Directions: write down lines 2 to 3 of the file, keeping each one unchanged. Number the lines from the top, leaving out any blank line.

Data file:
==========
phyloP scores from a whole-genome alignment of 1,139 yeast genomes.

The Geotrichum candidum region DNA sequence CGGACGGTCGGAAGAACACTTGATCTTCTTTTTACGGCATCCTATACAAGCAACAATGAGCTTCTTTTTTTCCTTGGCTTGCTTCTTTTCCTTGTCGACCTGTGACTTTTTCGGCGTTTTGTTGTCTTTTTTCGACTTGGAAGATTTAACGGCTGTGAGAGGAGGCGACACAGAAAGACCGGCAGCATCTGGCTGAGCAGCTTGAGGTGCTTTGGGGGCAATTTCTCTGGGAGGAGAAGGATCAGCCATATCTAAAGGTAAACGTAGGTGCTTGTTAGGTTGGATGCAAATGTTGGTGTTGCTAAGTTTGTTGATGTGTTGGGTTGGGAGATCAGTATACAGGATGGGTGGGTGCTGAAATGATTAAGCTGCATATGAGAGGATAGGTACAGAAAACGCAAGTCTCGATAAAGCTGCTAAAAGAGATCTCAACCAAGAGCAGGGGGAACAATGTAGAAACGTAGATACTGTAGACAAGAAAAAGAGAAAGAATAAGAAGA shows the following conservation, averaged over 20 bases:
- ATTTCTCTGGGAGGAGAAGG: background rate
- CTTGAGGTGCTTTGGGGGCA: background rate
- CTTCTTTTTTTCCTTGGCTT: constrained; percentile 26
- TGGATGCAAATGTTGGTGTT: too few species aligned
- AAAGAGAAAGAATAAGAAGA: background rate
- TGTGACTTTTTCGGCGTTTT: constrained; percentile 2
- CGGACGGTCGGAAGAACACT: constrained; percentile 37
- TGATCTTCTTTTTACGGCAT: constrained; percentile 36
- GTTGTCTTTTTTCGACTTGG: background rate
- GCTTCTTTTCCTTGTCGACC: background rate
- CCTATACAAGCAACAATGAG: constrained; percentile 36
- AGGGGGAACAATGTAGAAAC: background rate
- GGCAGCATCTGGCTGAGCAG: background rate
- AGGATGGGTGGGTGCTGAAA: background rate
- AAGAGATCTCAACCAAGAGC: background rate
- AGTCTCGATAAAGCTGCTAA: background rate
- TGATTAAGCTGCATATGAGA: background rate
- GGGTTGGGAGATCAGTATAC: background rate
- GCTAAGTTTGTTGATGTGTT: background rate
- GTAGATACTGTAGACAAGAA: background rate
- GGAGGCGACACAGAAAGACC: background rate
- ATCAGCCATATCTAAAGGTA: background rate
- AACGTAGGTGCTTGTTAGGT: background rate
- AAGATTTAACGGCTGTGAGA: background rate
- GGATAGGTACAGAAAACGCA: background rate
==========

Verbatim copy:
The Geotrichum candidum region DNA sequence CGGACGGTCGGAAGAACACTTGATCTTCTTTTTACGGCATCCTATACAAGCAACAATGAGCTTCTTTTTTTCCTTGGCTTGCTTCTTTTCCTTGTCGACCTGTGACTTTTTCGGCGTTTTGTTGTCTTTTTTCGACTTGGAAGATTTAACGGCTGTGAGAGGAGGCGACACAGAAAGACCGGCAGCATCTGGCTGAGCAGCTTGAGGTGCTTTGGGGGCAATTTCTCTGGGAGGAGAAGGATCAGCCATATCTAAAGGTAAACGTAGGTGCTTGTTAGGTTGGATGCAAATGTTGGTGTTGCTAAGTTTGTTGATGTGTTGGGTTGGGAGATCAGTATACAGGATGGGTGGGTGCTGAAATGATTAAGCTGCATATGAGAGGATAGGTACAGAAAACGCAAGTCTCGATAAAGCTGCTAAAAGAGATCTCAACCAAGAGCAGGGGGAACAATGTAGAAACGTAGATACTGTAGACAAGAAAAAGAGAAAGAATAAGAAGA shows the following conservation, averaged over 20 bases:
- ATTTCTCTGGGAGGAGAAGG: background rate